With parents increasingly choosing to home school their children, public schools in Kentucky are pushing back.
Public school officials have allegedly been contacting homeschooling parents, trying to persuade them to bring their kids back to school.
According to Thomas J. Schmidt, a staff attorney for HSLDA, the conversations start off nice, then some take a sinister turn.
Schmidt explains what has been happening:
These contacts involved a variety of personnel and followed a pattern. Officials promised to ease students back into public school and make sure they had fun. If parents declined, officials increased the sales pressure.
One of the first homeschool moms to call us stated that a school nurse had telephoned to ask: “What can we do to convince you to send your child back to school in person?” When our member politely stated that her family wanted to continue to homeschool, the school nurse went into details about fun activities that students could be doing in school. Our member was also told that no testing would be required to re-enroll a child into school.
After our member insisted the third time that they would not be returning their child to the public school, the nurse stated that the district would call back in July and conduct home visits. The school official then asked our member how she would feel about that.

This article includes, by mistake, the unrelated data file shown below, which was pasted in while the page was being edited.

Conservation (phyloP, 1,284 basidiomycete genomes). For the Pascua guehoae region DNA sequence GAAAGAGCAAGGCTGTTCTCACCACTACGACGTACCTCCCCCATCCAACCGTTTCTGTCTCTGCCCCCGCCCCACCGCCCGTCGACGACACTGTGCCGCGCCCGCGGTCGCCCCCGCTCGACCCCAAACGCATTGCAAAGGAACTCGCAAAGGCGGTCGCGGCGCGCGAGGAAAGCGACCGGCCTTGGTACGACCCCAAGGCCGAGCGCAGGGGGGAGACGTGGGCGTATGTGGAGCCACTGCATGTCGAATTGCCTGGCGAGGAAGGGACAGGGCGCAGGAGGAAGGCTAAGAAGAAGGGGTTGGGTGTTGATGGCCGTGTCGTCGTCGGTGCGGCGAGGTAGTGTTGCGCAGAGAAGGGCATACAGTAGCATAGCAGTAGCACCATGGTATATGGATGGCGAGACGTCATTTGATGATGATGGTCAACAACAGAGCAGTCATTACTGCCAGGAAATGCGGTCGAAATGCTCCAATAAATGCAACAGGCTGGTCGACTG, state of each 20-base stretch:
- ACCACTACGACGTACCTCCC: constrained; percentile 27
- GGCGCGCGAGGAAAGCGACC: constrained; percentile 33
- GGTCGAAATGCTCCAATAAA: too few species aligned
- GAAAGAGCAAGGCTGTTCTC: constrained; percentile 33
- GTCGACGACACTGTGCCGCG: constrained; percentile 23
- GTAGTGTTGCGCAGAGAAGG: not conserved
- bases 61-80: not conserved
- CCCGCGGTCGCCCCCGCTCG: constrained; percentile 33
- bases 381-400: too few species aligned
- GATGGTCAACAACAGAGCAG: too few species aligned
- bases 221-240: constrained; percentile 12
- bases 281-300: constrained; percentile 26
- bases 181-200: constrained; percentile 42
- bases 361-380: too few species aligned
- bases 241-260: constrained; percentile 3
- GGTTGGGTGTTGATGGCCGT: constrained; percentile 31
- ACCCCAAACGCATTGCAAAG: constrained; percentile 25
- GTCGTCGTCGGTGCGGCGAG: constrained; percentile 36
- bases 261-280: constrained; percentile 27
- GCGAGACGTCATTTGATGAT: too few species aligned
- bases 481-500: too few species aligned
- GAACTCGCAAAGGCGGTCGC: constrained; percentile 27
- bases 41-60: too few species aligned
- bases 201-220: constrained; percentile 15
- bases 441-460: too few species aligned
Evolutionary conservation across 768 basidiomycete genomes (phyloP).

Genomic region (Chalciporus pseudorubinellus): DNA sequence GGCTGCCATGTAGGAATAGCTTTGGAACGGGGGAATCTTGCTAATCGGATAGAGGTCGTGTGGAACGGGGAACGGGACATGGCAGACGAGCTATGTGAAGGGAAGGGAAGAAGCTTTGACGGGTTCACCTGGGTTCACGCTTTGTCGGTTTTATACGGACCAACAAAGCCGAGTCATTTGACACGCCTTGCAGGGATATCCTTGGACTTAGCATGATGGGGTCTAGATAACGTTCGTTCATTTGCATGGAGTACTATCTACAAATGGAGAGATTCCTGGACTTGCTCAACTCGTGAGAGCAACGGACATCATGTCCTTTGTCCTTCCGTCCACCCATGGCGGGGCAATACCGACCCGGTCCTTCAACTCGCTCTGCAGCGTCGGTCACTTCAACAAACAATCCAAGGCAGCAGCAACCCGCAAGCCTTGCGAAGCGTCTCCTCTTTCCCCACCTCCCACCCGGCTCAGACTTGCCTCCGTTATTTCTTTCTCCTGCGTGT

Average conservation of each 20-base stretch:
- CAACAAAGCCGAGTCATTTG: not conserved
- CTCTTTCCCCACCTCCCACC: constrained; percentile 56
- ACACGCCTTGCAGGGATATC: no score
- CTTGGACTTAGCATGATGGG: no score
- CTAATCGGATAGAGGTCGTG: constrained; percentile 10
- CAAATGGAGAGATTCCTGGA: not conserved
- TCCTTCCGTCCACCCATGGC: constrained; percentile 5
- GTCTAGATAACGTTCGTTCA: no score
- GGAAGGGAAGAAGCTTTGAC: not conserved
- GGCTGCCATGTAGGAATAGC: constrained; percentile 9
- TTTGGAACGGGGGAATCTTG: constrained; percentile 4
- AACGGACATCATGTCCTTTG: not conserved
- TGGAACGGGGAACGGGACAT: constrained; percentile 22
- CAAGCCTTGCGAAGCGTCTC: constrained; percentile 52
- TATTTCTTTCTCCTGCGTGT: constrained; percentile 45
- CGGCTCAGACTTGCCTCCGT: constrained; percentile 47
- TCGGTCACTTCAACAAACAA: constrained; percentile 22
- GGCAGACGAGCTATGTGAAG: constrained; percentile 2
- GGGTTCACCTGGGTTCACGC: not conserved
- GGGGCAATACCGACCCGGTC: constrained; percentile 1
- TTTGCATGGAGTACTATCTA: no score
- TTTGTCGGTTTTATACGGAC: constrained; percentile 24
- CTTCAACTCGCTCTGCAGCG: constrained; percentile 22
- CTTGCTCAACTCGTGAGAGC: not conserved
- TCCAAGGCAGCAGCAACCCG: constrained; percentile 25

HSLDA is an organization that helps equip parents to homeschool their children.
In response to the activities of school officials, which have already included home visits, HSLDA ‘s legal team sent a letter to the superintendent of Perry Sound schools warning that parents have the legal right to homeschool their children. It also called on school officials to stop harassing parents.
Study: Homeschooled children do well at university
A 2012 study found that homeschooled children fared better at university than children attending public schools.
HuffPost provides the details:
More than 2 million U.S. students in grades K-12 were home-schooled in 2010, accounting for nearly four percent of all school-aged children, according to the National Home Education Research Institute. Studies suggest that those who go on to college will outperform their peers.
Students coming from a home school graduated college at a higher rate than their peers — 66.7 percent compared to 57.5 percent — and earned higher grade point averages along the way, according to a study that compared students at one doctoral university from 2004-2009.